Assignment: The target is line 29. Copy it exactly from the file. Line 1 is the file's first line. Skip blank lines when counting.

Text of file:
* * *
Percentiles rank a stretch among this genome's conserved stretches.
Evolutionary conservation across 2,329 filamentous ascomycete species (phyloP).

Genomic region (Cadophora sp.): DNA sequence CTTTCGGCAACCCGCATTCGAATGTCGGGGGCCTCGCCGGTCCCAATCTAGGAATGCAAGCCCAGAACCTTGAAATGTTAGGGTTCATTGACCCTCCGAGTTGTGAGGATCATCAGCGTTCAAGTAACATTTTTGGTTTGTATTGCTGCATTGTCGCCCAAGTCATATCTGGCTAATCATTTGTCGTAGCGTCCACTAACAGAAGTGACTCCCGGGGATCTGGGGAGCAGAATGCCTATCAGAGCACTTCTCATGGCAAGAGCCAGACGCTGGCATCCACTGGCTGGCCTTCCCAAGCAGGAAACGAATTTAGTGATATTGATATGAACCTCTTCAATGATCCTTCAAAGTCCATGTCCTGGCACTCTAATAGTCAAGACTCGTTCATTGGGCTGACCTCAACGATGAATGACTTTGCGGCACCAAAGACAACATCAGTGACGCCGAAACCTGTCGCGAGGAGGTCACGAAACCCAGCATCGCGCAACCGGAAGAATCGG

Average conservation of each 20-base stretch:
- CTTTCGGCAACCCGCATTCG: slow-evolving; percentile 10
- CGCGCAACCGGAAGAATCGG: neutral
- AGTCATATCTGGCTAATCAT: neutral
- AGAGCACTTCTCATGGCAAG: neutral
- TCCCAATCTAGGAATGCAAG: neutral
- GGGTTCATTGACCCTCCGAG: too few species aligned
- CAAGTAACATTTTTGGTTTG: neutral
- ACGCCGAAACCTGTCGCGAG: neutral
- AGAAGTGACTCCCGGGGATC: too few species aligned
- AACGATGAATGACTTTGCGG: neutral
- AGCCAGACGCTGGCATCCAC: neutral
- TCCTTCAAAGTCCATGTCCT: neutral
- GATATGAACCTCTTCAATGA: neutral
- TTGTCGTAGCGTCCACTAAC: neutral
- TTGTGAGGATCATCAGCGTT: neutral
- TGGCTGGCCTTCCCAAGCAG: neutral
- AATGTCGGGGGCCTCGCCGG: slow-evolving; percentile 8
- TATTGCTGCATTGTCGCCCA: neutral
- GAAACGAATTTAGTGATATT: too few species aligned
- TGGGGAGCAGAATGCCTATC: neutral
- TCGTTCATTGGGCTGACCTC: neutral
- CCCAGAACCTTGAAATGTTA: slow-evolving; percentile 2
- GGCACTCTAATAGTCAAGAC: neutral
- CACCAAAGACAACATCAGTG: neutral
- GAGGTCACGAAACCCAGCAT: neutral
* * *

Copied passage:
- GAGGTCACGAAACCCAGCAT: neutral